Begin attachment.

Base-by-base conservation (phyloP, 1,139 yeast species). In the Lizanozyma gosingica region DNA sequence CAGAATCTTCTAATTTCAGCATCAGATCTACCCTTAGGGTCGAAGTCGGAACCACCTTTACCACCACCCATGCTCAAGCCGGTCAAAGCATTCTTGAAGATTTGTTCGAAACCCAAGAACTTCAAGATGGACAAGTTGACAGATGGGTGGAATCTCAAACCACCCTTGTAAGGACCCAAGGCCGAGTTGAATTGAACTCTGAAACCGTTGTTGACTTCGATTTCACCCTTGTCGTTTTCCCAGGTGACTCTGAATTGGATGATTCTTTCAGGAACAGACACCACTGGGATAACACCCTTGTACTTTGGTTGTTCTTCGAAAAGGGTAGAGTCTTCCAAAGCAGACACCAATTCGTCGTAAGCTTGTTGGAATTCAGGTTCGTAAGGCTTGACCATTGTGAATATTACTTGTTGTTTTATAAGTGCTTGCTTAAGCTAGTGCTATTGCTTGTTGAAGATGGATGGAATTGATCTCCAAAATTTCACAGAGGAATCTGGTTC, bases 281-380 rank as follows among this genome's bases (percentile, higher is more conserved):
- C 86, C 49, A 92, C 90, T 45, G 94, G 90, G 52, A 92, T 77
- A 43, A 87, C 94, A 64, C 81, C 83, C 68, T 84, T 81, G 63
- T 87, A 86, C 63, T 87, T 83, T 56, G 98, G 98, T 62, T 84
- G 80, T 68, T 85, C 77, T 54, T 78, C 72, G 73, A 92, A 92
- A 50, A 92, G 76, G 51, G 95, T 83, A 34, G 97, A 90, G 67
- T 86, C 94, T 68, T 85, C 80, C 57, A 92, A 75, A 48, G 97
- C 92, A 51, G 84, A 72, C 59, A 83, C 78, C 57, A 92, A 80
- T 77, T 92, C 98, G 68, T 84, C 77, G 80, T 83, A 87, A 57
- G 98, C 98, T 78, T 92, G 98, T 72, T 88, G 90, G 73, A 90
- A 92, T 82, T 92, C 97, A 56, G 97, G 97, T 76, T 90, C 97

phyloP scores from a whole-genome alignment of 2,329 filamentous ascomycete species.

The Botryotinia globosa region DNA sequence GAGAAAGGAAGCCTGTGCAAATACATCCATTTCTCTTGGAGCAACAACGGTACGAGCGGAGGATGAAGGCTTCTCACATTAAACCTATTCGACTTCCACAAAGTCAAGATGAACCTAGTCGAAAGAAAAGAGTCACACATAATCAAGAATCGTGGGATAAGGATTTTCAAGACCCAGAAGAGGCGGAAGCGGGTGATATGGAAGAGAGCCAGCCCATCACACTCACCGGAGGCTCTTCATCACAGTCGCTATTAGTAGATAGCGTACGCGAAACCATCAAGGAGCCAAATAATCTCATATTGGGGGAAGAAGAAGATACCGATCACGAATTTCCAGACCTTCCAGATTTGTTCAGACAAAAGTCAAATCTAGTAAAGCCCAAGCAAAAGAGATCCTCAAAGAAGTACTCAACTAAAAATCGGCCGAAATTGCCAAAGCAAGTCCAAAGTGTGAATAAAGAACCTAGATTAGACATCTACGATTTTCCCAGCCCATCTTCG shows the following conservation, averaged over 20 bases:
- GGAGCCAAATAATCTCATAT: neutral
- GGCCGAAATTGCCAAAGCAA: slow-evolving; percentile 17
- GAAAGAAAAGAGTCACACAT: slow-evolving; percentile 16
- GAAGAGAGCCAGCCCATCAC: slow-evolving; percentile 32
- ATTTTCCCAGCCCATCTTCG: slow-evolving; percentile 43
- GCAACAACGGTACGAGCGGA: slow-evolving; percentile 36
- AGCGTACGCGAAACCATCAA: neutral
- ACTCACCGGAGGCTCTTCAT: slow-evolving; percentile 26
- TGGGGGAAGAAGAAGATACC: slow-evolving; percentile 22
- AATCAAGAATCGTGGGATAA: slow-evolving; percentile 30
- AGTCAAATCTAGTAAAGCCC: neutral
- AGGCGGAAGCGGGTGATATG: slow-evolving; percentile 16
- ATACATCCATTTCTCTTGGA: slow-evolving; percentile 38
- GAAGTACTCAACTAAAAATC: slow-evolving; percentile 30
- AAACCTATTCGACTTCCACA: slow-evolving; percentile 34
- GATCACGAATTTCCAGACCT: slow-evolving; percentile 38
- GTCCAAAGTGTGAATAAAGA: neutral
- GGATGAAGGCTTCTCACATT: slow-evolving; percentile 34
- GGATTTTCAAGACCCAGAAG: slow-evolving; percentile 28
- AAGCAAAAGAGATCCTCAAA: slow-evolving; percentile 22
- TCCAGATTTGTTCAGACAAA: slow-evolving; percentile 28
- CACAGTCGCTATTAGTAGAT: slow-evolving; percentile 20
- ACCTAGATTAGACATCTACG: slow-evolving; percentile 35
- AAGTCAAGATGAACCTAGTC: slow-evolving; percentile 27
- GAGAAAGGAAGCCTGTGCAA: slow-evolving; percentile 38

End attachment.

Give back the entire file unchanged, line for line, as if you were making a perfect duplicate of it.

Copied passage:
Base-by-base conservation (phyloP, 1,139 yeast species). In the Lizanozyma gosingica region DNA sequence CAGAATCTTCTAATTTCAGCATCAGATCTACCCTTAGGGTCGAAGTCGGAACCACCTTTACCACCACCCATGCTCAAGCCGGTCAAAGCATTCTTGAAGATTTGTTCGAAACCCAAGAACTTCAAGATGGACAAGTTGACAGATGGGTGGAATCTCAAACCACCCTTGTAAGGACCCAAGGCCGAGTTGAATTGAACTCTGAAACCGTTGTTGACTTCGATTTCACCCTTGTCGTTTTCCCAGGTGACTCTGAATTGGATGATTCTTTCAGGAACAGACACCACTGGGATAACACCCTTGTACTTTGGTTGTTCTTCGAAAAGGGTAGAGTCTTCCAAAGCAGACACCAATTCGTCGTAAGCTTGTTGGAATTCAGGTTCGTAAGGCTTGACCATTGTGAATATTACTTGTTGTTTTATAAGTGCTTGCTTAAGCTAGTGCTATTGCTTGTTGAAGATGGATGGAATTGATCTCCAAAATTTCACAGAGGAATCTGGTTC, bases 281-380 rank as follows among this genome's bases (percentile, higher is more conserved):
- C 86, C 49, A 92, C 90, T 45, G 94, G 90, G 52, A 92, T 77
- A 43, A 87, C 94, A 64, C 81, C 83, C 68, T 84, T 81, G 63
- T 87, A 86, C 63, T 87, T 83, T 56, G 98, G 98, T 62, T 84
- G 80, T 68, T 85, C 77, T 54, T 78, C 72, G 73, A 92, A 92
- A 50, A 92, G 76, G 51, G 95, T 83, A 34, G 97, A 90, G 67
- T 86, C 94, T 68, T 85, C 80, C 57, A 92, A 75, A 48, G 97
- C 92, A 51, G 84, A 72, C 59, A 83, C 78, C 57, A 92, A 80
- T 77, T 92, C 98, G 68, T 84, C 77, G 80, T 83, A 87, A 57
- G 98, C 98, T 78, T 92, G 98, T 72, T 88, G 90, G 73, A 90
- A 92, T 82, T 92, C 97, A 56, G 97, G 97, T 76, T 90, C 97

phyloP scores from a whole-genome alignment of 2,329 filamentous ascomycete species.

The Botryotinia globosa region DNA sequence GAGAAAGGAAGCCTGTGCAAATACATCCATTTCTCTTGGAGCAACAACGGTACGAGCGGAGGATGAAGGCTTCTCACATTAAACCTATTCGACTTCCACAAAGTCAAGATGAACCTAGTCGAAAGAAAAGAGTCACACATAATCAAGAATCGTGGGATAAGGATTTTCAAGACCCAGAAGAGGCGGAAGCGGGTGATATGGAAGAGAGCCAGCCCATCACACTCACCGGAGGCTCTTCATCACAGTCGCTATTAGTAGATAGCGTACGCGAAACCATCAAGGAGCCAAATAATCTCATATTGGGGGAAGAAGAAGATACCGATCACGAATTTCCAGACCTTCCAGATTTGTTCAGACAAAAGTCAAATCTAGTAAAGCCCAAGCAAAAGAGATCCTCAAAGAAGTACTCAACTAAAAATCGGCCGAAATTGCCAAAGCAAGTCCAAAGTGTGAATAAAGAACCTAGATTAGACATCTACGATTTTCCCAGCCCATCTTCG shows the following conservation, averaged over 20 bases:
- GGAGCCAAATAATCTCATAT: neutral
- GGCCGAAATTGCCAAAGCAA: slow-evolving; percentile 17
- GAAAGAAAAGAGTCACACAT: slow-evolving; percentile 16
- GAAGAGAGCCAGCCCATCAC: slow-evolving; percentile 32
- ATTTTCCCAGCCCATCTTCG: slow-evolving; percentile 43
- GCAACAACGGTACGAGCGGA: slow-evolving; percentile 36
- AGCGTACGCGAAACCATCAA: neutral
- ACTCACCGGAGGCTCTTCAT: slow-evolving; percentile 26
- TGGGGGAAGAAGAAGATACC: slow-evolving; percentile 22
- AATCAAGAATCGTGGGATAA: slow-evolving; percentile 30
- AGTCAAATCTAGTAAAGCCC: neutral
- AGGCGGAAGCGGGTGATATG: slow-evolving; percentile 16
- ATACATCCATTTCTCTTGGA: slow-evolving; percentile 38
- GAAGTACTCAACTAAAAATC: slow-evolving; percentile 30
- AAACCTATTCGACTTCCACA: slow-evolving; percentile 34
- GATCACGAATTTCCAGACCT: slow-evolving; percentile 38
- GTCCAAAGTGTGAATAAAGA: neutral
- GGATGAAGGCTTCTCACATT: slow-evolving; percentile 34
- GGATTTTCAAGACCCAGAAG: slow-evolving; percentile 28
- AAGCAAAAGAGATCCTCAAA: slow-evolving; percentile 22
- TCCAGATTTGTTCAGACAAA: slow-evolving; percentile 28
- CACAGTCGCTATTAGTAGAT: slow-evolving; percentile 20
- ACCTAGATTAGACATCTACG: slow-evolving; percentile 35
- AAGTCAAGATGAACCTAGTC: slow-evolving; percentile 27
- GAGAAAGGAAGCCTGTGCAA: slow-evolving; percentile 38